European Council

Nick Herbert (Arundel and South Downs) (Con): Does my right hon. Friend agree that when this country, in our national interest, makes an international agreement of any kind, it may involve a loss of sovereignty? That may be the case through any trade deal, through trading under World Trade Organisation rules and on the single most important decision this House of Commons could take: whether or not to engage in military action. We are treaty-bound by NATO, under article 5, to go to the defence of a fellow member that is under armed attack—that obliges us. In that sense, we have lost sovereignty because we believe it is in the interests of the country to enter that agreement and that it has made us safer. If the claim of “sovereignty” and its loss were the trump card, would not all those international agreements have to be torn up?

The Prime Minister: My right hon. Friend makes an important point: if your only determination was never to cede any technical sovereignty, you would never join any of these organisations, you would not do a trade deal and you probably would not be a member of the UN, the International Monetary Fund or the World Bank. Therefore, the question really is: what maximises our power, influence and ability to get things done? As the Transport Secretary put it so brilliantly at the Cabinet meeting, “I would love to live in utopia but I expect the EU would probably be there, too.” That is to say, you do not abolish the EU by leaving it; you simply cut yourself off from something and therefore possibly make yourself, in many ways, less powerful, rather than more powerful.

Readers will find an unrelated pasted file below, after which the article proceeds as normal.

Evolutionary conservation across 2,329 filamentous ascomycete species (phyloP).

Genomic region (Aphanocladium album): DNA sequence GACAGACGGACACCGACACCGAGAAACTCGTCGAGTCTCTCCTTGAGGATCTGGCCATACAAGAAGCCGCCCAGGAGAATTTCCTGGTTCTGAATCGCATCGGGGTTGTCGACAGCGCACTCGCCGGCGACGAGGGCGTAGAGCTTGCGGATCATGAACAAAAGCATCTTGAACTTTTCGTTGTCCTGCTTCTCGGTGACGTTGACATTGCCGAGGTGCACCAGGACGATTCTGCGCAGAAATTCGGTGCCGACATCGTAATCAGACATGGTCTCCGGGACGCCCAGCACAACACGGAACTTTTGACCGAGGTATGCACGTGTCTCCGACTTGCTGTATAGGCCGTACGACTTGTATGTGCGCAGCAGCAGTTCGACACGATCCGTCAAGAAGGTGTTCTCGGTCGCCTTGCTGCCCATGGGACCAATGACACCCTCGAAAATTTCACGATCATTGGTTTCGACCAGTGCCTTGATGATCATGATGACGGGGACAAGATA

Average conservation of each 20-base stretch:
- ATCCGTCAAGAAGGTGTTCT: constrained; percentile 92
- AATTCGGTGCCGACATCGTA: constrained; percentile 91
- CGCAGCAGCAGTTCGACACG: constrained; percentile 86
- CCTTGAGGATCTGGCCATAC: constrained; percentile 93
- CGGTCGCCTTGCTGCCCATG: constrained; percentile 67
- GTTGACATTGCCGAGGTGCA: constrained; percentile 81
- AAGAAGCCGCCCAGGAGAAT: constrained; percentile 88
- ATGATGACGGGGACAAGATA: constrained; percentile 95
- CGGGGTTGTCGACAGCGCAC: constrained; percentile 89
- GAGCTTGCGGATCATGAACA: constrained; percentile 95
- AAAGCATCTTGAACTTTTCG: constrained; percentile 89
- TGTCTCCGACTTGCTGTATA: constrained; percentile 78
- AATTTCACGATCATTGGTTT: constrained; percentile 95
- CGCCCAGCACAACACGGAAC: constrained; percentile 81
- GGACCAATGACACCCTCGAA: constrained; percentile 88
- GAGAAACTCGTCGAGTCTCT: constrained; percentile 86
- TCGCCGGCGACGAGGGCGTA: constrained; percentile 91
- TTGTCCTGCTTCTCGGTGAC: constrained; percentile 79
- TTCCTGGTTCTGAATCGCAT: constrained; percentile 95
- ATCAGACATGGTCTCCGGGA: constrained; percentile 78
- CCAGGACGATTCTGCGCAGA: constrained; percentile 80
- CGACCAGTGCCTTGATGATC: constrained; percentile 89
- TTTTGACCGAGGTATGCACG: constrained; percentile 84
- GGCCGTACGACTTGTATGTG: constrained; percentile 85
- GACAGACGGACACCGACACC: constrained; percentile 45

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To watch Nick's intervention go to:  Nick speaks at 17:16:04.

Alexander BlackBrexit, EU, Europe